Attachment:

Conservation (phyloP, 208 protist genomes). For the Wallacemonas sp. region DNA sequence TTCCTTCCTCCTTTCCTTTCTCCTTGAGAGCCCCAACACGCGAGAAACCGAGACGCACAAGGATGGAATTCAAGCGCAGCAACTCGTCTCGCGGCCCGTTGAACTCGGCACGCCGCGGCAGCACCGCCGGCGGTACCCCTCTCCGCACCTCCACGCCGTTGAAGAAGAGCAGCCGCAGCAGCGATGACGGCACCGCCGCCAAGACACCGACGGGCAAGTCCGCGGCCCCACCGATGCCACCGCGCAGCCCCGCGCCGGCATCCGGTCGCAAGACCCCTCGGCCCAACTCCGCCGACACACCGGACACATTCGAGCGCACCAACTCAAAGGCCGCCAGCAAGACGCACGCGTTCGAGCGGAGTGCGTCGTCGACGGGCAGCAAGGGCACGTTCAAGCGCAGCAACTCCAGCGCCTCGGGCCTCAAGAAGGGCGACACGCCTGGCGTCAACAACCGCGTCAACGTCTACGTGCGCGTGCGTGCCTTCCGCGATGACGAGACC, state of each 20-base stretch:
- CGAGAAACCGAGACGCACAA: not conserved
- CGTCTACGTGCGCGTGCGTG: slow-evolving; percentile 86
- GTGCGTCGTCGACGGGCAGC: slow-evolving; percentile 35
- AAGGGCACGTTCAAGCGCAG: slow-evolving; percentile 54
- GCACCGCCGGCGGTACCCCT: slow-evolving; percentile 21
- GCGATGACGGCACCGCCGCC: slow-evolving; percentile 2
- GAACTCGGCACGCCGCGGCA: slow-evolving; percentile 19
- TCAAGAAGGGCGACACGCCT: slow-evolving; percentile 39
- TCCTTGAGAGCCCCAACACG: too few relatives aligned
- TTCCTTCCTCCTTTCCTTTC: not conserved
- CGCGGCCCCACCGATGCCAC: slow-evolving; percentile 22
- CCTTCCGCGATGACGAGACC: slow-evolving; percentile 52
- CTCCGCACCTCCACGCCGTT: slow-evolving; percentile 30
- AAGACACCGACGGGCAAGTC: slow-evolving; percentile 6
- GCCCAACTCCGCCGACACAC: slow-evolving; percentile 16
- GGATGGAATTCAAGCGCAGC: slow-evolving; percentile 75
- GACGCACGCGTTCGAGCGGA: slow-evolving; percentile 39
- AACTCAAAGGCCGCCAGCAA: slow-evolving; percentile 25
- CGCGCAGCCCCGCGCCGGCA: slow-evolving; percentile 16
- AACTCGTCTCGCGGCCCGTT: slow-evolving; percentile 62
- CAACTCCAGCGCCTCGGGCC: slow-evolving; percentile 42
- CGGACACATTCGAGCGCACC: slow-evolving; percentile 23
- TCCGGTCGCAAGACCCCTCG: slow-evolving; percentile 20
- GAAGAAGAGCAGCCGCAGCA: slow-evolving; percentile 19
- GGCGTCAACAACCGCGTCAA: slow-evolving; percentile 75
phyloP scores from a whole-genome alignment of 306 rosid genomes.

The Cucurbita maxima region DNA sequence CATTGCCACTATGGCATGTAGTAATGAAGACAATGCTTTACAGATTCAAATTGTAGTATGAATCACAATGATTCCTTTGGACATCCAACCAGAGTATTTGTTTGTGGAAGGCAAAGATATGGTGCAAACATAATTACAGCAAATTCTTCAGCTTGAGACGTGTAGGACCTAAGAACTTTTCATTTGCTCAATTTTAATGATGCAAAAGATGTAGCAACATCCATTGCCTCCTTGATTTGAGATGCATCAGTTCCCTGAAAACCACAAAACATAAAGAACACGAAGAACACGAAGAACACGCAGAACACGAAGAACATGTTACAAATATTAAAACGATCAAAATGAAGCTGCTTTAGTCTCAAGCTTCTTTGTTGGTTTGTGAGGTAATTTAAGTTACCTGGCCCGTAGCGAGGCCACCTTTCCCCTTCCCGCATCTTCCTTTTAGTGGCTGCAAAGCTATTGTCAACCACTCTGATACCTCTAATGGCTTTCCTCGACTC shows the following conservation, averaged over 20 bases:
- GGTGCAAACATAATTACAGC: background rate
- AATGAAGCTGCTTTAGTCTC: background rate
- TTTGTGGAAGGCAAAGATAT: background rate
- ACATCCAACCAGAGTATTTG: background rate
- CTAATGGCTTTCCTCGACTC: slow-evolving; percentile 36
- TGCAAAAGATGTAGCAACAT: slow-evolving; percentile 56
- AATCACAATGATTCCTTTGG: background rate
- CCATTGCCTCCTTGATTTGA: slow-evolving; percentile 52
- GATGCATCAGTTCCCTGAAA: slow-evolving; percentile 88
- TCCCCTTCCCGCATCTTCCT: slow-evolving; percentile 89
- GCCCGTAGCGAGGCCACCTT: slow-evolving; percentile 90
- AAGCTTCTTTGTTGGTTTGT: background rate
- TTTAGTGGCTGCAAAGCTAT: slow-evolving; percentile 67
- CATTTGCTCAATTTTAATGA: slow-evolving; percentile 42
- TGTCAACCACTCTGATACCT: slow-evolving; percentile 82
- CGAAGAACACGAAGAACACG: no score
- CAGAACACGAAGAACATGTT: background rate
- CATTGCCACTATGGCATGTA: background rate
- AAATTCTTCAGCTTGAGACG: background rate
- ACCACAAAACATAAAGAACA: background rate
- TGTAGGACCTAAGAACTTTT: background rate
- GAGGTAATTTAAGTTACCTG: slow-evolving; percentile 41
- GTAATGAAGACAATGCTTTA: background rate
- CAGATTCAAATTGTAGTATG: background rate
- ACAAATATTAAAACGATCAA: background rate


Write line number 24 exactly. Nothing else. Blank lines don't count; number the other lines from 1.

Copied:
- TCCGGTCGCAAGACCCCTCG: slow-evolving; percentile 20